In the article TriMet and the Trust Gap, we looked at the phenomenon of an apparent lack of confidence in TriMet, particularly on the part of some system patrons who had expressed skepticism of Ballot Measure 26-119, the $125 million bond measure which failed in the November 2010 elections. In Part 2 of the series, more focus a bit more on TriMet's governance, particularly on the belief that the agency exhibits a "bunker mentality". Part 3 covered TriMet's role in the planning process, and Part 4 covered the agency's relationship with its workforce, and the general question of who should suffer (or benefit) when times are bad (or good).
Today, we look at an important issue which was omitted from the discussion of the first two articles (though conspicuous in the comments): the present state of TriMet's finances. We'll start with factors other than the pension issue, and then move on to that.
The perfect storm
The past several years have been a "perfect storm" for transit agencies around the country, including TriMet. A handful have shut down altogether, and quite a few more have experienced service cuts fare more serious than TriMet has made. Even those agencies which didn't engage in any significant management missteps have been buffeted by a combination of high fuel prices leading up to 2007 or so, followed by the Great Recession. Most transit agencies have operations funded by a combination of fares and a volatile tax source, such as income/payroll or sales taxes. When a recession occurs, the economic activity on which the tax is based goes down, and fewer commuters use transit to get to work, as many of them have lost their jobs (and quite a few of the remainder switch to driving as congestion goes down and parking becomes more available). In addition, the rising cost of healthcare is another serious factor.
Unfortunately, TriMet has made a series of unforced errors compounding the problem. In response to the fuel crisis, TriMet entered into hedge agreements to protect it from further rising prices--right before the recession hit and oil prices went down, forcing the agency to pay above-market prices for diesel. While use of short-term futures contracts is probably a good idea for TriMet (to make the cost of fuel more predictable over a budget cycle), hedging against moves in the price of petroleum is not. Transit agencies already have a built-in hedge against fuel prices: higher fuel prices boost ridership (and lower prices have the opposite effect).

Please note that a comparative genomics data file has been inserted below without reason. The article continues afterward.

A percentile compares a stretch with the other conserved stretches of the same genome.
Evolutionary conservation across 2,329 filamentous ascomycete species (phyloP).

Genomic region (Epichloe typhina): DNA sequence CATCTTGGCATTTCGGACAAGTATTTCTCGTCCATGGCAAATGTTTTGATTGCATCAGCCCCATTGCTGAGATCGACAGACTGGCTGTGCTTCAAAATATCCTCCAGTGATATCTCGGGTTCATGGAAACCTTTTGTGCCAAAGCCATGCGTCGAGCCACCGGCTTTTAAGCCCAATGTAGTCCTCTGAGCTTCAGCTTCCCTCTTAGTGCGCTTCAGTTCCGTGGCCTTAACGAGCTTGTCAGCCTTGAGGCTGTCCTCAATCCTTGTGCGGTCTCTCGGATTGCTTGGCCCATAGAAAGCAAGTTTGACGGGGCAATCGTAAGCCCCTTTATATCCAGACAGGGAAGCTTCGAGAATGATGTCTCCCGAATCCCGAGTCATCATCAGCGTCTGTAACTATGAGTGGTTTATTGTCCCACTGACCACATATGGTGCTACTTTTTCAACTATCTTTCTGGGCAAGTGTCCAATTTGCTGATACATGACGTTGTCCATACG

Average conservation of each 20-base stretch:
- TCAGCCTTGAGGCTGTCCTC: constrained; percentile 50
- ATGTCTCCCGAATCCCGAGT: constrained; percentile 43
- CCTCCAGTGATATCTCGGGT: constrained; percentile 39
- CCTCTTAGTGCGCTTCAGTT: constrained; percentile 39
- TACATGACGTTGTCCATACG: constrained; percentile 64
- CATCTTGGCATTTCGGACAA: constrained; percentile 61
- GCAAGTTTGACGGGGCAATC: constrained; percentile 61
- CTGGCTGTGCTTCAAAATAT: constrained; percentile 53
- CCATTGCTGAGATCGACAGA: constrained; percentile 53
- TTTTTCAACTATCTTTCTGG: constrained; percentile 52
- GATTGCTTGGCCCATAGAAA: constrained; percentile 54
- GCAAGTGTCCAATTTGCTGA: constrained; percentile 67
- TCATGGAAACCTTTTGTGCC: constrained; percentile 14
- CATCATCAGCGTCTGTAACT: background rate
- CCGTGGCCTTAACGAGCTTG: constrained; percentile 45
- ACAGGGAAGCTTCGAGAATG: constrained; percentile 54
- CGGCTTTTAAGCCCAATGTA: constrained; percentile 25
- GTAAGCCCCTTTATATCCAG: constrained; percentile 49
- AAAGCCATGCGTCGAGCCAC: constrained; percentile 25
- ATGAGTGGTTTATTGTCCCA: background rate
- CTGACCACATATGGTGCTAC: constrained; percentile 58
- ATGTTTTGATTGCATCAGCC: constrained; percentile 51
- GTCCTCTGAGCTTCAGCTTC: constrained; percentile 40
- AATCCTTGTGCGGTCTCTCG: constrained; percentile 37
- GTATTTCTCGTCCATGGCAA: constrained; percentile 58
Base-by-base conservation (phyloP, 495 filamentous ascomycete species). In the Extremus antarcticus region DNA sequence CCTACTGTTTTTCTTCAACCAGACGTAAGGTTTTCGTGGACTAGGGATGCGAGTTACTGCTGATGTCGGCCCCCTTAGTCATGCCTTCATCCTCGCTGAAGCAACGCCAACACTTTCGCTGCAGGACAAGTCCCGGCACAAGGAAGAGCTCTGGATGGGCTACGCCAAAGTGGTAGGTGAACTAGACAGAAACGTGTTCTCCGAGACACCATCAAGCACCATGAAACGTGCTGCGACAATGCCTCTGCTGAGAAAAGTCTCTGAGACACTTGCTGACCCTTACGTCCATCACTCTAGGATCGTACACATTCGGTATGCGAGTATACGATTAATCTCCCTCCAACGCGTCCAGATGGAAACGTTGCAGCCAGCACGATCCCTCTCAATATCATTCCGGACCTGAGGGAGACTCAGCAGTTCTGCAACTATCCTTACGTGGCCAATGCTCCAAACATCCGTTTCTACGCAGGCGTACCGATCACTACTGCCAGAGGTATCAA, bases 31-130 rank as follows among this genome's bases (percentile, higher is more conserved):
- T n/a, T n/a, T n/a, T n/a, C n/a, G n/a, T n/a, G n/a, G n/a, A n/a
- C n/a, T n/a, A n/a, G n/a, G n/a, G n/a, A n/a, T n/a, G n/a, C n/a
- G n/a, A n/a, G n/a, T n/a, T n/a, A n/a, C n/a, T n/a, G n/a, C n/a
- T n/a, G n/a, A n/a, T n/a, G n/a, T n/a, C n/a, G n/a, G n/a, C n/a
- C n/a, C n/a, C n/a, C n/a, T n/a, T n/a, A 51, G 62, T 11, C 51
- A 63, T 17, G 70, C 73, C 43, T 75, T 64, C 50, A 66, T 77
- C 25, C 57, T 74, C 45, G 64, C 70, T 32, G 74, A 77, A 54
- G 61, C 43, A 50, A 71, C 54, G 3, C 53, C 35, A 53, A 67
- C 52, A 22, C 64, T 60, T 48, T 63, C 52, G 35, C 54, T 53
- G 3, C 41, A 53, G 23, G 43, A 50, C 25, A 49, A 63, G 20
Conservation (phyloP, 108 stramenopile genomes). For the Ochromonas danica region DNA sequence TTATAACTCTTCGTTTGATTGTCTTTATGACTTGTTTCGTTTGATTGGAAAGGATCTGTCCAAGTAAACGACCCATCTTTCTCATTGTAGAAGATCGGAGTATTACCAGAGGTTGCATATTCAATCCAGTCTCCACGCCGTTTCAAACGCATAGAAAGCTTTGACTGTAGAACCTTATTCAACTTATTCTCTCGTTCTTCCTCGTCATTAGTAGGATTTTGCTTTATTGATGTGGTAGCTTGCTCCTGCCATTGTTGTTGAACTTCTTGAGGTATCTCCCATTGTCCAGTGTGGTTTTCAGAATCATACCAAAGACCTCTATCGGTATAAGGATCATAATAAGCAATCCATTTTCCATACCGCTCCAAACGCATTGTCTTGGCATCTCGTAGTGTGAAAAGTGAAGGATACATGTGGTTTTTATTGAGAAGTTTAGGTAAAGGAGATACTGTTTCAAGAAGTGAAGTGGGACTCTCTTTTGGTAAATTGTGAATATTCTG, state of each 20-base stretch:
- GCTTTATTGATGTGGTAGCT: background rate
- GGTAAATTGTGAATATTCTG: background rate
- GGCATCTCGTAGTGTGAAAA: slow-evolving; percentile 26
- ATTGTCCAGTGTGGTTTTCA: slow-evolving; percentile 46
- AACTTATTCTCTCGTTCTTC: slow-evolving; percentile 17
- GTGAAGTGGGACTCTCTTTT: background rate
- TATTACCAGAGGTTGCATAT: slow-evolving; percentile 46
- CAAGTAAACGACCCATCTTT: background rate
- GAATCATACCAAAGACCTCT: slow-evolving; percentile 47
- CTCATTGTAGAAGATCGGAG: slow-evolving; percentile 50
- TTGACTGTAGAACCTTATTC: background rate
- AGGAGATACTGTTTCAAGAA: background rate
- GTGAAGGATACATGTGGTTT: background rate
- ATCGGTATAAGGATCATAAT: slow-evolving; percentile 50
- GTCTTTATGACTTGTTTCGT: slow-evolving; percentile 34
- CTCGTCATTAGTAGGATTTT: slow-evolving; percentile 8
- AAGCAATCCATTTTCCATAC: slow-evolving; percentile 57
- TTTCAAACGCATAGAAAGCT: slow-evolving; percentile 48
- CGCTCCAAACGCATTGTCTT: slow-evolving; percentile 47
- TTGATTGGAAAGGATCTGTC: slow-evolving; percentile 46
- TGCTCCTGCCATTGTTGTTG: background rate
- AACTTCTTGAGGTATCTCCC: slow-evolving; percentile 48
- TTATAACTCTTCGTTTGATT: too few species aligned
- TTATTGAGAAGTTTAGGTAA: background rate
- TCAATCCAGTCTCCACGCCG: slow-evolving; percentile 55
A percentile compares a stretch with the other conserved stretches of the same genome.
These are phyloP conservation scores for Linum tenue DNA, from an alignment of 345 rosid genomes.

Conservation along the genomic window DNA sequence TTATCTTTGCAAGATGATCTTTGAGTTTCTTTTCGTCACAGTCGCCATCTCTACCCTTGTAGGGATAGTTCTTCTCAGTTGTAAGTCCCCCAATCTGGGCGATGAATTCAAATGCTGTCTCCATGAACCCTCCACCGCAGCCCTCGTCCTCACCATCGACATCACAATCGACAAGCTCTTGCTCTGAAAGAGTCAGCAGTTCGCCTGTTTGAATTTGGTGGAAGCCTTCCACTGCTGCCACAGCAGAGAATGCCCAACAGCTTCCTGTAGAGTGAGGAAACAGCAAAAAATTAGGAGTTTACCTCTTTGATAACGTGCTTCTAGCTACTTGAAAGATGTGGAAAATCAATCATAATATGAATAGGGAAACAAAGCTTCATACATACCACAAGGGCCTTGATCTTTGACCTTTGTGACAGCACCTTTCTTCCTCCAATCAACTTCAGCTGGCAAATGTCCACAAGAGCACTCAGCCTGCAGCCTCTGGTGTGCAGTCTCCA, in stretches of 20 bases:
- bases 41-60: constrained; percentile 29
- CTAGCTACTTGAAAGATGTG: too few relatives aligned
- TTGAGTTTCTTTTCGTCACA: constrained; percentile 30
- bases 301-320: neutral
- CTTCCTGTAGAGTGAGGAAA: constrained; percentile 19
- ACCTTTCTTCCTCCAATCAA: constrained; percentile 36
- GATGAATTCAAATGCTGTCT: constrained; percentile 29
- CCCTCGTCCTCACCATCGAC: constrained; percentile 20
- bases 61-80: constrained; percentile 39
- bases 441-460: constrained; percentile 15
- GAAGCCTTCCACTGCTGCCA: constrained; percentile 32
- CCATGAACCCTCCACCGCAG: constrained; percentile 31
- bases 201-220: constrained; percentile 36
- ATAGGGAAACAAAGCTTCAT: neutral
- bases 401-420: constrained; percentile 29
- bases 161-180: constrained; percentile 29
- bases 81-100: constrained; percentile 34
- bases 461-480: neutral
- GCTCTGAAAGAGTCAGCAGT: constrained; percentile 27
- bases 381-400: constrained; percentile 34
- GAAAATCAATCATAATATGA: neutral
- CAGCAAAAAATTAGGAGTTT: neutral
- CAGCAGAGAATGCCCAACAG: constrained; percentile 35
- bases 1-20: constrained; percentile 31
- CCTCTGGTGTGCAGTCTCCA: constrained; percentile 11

And the WES project... has been a disaster for the agency. Ridership is well below projections (though it has been improving somewhat); and the operational costs of the line are ridiculous. And this past Friday, TriMet suffered an additional $3.1 million setback, when a judge ruled that TriMet was not legally entitled to collect on a letter of credit issued on behalf of Colorado Railcar (to indemnify TriMet should CR default, which it did), and ordered the agency to refund the money to investors. (TriMet plans to appeal, though as the case was decided on summary judgment--legal-speak for "laughed out of court"--prospects for an appeal seem dim).
In short, the past few years have not been good to the agency; and a fair bit of that is TriMet's own doing. And that's not considering the elephant in the room--the pension situation.
Meet the elephant
TriMet recently issued its FY2010 auditor's report concerning their financial statements, and it contains some rather ugly numbers: over $800 million in unfunded liabilities related to pensions and Other Post Employment Benefits (OPEB, in much of the literature). That TriMet has large unfunded liabilities is not a surprise; but the scope of the debt is. Much of the debt is due--again--to unexpected rises in healthcare costs, which TriMet is on the hook for.
Many of TriMet's critics have pounced (here's Wendell Cox, for instance), and GM Neil McFarlane served up a tone-deaf remarkto KATU, giving out a recipe for the healthy dessert mentioned in the title of this post (though those on cholesterol medication may want to skip the grapefruit), and providing transit opponents with a juicy soundbite. (Pun intended. Naturally).
A common narrative that has arisen is that this issue trumps all others facing the agency, and any future expansions of the system, particularly those that involve borrowing money, ought to be put on hold until the issue is resolved.
Just how bad is it, anyway?
$800 million is not a small number--especially for an agency the size of TriMet. It's in the same ballpark as TriMet's overall annual budget, and twice what the agency spends on operations each year. So it is certainly a significant problem--one which, if not dealt with, could severely impact service levels in the future.
On the other hand--this figure is an estimate of how much TriMet needs to satisfy its long-term obligations under its pension agreements. It's not a figure which needs to be coughed up in a year--it's an estimate of how much will be needed over time. (Unfortunately, with defined-benefit pensions, estimates are the best you can do; and often times are still too low--TriMet may find itself on the hook for even more, particularly if healthcare costs continue to rise). Contrary to some assertions from the peanut gallery that TriMet is nearing insolvency; TriMet has more than enough revenue from existing streams to pay off the debt as it becomes current. However, there is the definite potential for debt service to command a larger and larger share of TriMet's budget, necessitating further service cuts--service cuts which will further reduce the agency's farebox revenue. A "death spiral" of cuts and lost customers is entirely possible--either that, or the agency may be forced to signficantly raise taxes to pay off the pensions and maintain service levels--an act which may meet significant political resistance.